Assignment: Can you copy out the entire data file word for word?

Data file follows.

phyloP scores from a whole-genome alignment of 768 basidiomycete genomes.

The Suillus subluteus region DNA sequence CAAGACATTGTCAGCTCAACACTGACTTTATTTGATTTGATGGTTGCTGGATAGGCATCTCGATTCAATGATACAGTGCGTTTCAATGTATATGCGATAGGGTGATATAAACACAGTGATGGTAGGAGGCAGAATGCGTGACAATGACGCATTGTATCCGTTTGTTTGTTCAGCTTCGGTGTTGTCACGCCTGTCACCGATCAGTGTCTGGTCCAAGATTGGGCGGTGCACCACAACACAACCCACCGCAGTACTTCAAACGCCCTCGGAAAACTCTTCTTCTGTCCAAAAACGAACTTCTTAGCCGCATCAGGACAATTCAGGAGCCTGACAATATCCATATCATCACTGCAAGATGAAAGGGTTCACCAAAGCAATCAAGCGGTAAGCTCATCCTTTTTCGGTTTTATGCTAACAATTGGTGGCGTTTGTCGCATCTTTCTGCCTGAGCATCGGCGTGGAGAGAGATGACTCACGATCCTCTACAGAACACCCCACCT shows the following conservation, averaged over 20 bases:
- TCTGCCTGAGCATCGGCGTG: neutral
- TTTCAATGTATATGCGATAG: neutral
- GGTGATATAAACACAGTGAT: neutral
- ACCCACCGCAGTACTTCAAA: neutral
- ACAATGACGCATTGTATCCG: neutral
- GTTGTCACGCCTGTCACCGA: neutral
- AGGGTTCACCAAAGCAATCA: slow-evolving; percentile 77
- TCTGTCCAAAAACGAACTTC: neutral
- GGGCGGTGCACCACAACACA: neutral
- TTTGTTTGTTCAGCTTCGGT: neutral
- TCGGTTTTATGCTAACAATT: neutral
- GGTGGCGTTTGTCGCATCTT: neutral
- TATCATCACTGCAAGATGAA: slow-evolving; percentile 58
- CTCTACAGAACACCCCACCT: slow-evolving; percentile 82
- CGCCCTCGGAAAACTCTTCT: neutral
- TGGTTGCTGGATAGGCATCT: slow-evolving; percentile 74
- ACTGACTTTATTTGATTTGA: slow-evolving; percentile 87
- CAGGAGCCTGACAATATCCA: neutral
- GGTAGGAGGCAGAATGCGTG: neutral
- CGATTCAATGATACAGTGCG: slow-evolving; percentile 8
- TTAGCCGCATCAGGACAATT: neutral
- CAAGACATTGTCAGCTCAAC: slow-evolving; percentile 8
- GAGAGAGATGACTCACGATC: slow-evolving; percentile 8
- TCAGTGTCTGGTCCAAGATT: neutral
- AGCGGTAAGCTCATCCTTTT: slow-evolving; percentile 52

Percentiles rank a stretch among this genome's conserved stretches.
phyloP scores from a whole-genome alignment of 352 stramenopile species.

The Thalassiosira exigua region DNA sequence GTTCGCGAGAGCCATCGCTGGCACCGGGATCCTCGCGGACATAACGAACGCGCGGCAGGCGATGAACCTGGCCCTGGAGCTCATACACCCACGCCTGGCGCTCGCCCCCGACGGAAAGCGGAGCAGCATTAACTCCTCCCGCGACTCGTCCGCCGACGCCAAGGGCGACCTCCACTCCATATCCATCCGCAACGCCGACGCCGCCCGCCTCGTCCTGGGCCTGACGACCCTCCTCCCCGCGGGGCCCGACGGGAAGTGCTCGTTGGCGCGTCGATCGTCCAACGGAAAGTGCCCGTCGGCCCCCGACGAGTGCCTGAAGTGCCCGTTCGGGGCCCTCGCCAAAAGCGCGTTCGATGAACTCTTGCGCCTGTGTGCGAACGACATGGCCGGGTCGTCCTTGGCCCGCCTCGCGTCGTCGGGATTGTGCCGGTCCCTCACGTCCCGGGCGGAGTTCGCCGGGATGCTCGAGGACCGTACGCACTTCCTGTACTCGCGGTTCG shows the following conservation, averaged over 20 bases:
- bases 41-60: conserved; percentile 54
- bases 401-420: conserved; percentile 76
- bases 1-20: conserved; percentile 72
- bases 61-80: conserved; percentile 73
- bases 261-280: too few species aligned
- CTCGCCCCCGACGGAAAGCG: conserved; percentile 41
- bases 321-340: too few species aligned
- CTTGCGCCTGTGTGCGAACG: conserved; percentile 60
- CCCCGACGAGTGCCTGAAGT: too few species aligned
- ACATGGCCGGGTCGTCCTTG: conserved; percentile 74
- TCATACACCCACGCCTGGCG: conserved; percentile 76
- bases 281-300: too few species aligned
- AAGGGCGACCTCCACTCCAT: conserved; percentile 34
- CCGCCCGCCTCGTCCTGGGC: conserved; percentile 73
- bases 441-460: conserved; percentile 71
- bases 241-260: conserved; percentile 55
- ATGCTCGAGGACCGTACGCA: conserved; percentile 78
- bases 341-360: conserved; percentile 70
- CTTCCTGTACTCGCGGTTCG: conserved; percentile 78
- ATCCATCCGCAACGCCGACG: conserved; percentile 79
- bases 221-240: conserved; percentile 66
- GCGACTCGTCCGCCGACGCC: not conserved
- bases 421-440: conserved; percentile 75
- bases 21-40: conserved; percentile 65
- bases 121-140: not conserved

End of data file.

phyloP scores from a whole-genome alignment of 768 basidiomycete genomes.

The Suillus subluteus region DNA sequence CAAGACATTGTCAGCTCAACACTGACTTTATTTGATTTGATGGTTGCTGGATAGGCATCTCGATTCAATGATACAGTGCGTTTCAATGTATATGCGATAGGGTGATATAAACACAGTGATGGTAGGAGGCAGAATGCGTGACAATGACGCATTGTATCCGTTTGTTTGTTCAGCTTCGGTGTTGTCACGCCTGTCACCGATCAGTGTCTGGTCCAAGATTGGGCGGTGCACCACAACACAACCCACCGCAGTACTTCAAACGCCCTCGGAAAACTCTTCTTCTGTCCAAAAACGAACTTCTTAGCCGCATCAGGACAATTCAGGAGCCTGACAATATCCATATCATCACTGCAAGATGAAAGGGTTCACCAAAGCAATCAAGCGGTAAGCTCATCCTTTTTCGGTTTTATGCTAACAATTGGTGGCGTTTGTCGCATCTTTCTGCCTGAGCATCGGCGTGGAGAGAGATGACTCACGATCCTCTACAGAACACCCCACCT shows the following conservation, averaged over 20 bases:
- TCTGCCTGAGCATCGGCGTG: neutral
- TTTCAATGTATATGCGATAG: neutral
- GGTGATATAAACACAGTGAT: neutral
- ACCCACCGCAGTACTTCAAA: neutral
- ACAATGACGCATTGTATCCG: neutral
- GTTGTCACGCCTGTCACCGA: neutral
- AGGGTTCACCAAAGCAATCA: slow-evolving; percentile 77
- TCTGTCCAAAAACGAACTTC: neutral
- GGGCGGTGCACCACAACACA: neutral
- TTTGTTTGTTCAGCTTCGGT: neutral
- TCGGTTTTATGCTAACAATT: neutral
- GGTGGCGTTTGTCGCATCTT: neutral
- TATCATCACTGCAAGATGAA: slow-evolving; percentile 58
- CTCTACAGAACACCCCACCT: slow-evolving; percentile 82
- CGCCCTCGGAAAACTCTTCT: neutral
- TGGTTGCTGGATAGGCATCT: slow-evolving; percentile 74
- ACTGACTTTATTTGATTTGA: slow-evolving; percentile 87
- CAGGAGCCTGACAATATCCA: neutral
- GGTAGGAGGCAGAATGCGTG: neutral
- CGATTCAATGATACAGTGCG: slow-evolving; percentile 8
- TTAGCCGCATCAGGACAATT: neutral
- CAAGACATTGTCAGCTCAAC: slow-evolving; percentile 8
- GAGAGAGATGACTCACGATC: slow-evolving; percentile 8
- TCAGTGTCTGGTCCAAGATT: neutral
- AGCGGTAAGCTCATCCTTTT: slow-evolving; percentile 52

Percentiles rank a stretch among this genome's conserved stretches.
phyloP scores from a whole-genome alignment of 352 stramenopile species.

The Thalassiosira exigua region DNA sequence GTTCGCGAGAGCCATCGCTGGCACCGGGATCCTCGCGGACATAACGAACGCGCGGCAGGCGATGAACCTGGCCCTGGAGCTCATACACCCACGCCTGGCGCTCGCCCCCGACGGAAAGCGGAGCAGCATTAACTCCTCCCGCGACTCGTCCGCCGACGCCAAGGGCGACCTCCACTCCATATCCATCCGCAACGCCGACGCCGCCCGCCTCGTCCTGGGCCTGACGACCCTCCTCCCCGCGGGGCCCGACGGGAAGTGCTCGTTGGCGCGTCGATCGTCCAACGGAAAGTGCCCGTCGGCCCCCGACGAGTGCCTGAAGTGCCCGTTCGGGGCCCTCGCCAAAAGCGCGTTCGATGAACTCTTGCGCCTGTGTGCGAACGACATGGCCGGGTCGTCCTTGGCCCGCCTCGCGTCGTCGGGATTGTGCCGGTCCCTCACGTCCCGGGCGGAGTTCGCCGGGATGCTCGAGGACCGTACGCACTTCCTGTACTCGCGGTTCG shows the following conservation, averaged over 20 bases:
- bases 41-60: conserved; percentile 54
- bases 401-420: conserved; percentile 76
- bases 1-20: conserved; percentile 72
- bases 61-80: conserved; percentile 73
- bases 261-280: too few species aligned
- CTCGCCCCCGACGGAAAGCG: conserved; percentile 41
- bases 321-340: too few species aligned
- CTTGCGCCTGTGTGCGAACG: conserved; percentile 60
- CCCCGACGAGTGCCTGAAGT: too few species aligned
- ACATGGCCGGGTCGTCCTTG: conserved; percentile 74
- TCATACACCCACGCCTGGCG: conserved; percentile 76
- bases 281-300: too few species aligned
- AAGGGCGACCTCCACTCCAT: conserved; percentile 34
- CCGCCCGCCTCGTCCTGGGC: conserved; percentile 73
- bases 441-460: conserved; percentile 71
- bases 241-260: conserved; percentile 55
- ATGCTCGAGGACCGTACGCA: conserved; percentile 78
- bases 341-360: conserved; percentile 70
- CTTCCTGTACTCGCGGTTCG: conserved; percentile 78
- ATCCATCCGCAACGCCGACG: conserved; percentile 79
- bases 221-240: conserved; percentile 66
- GCGACTCGTCCGCCGACGCC: not conserved
- bases 421-440: conserved; percentile 75
- bases 21-40: conserved; percentile 65
- bases 121-140: not conserved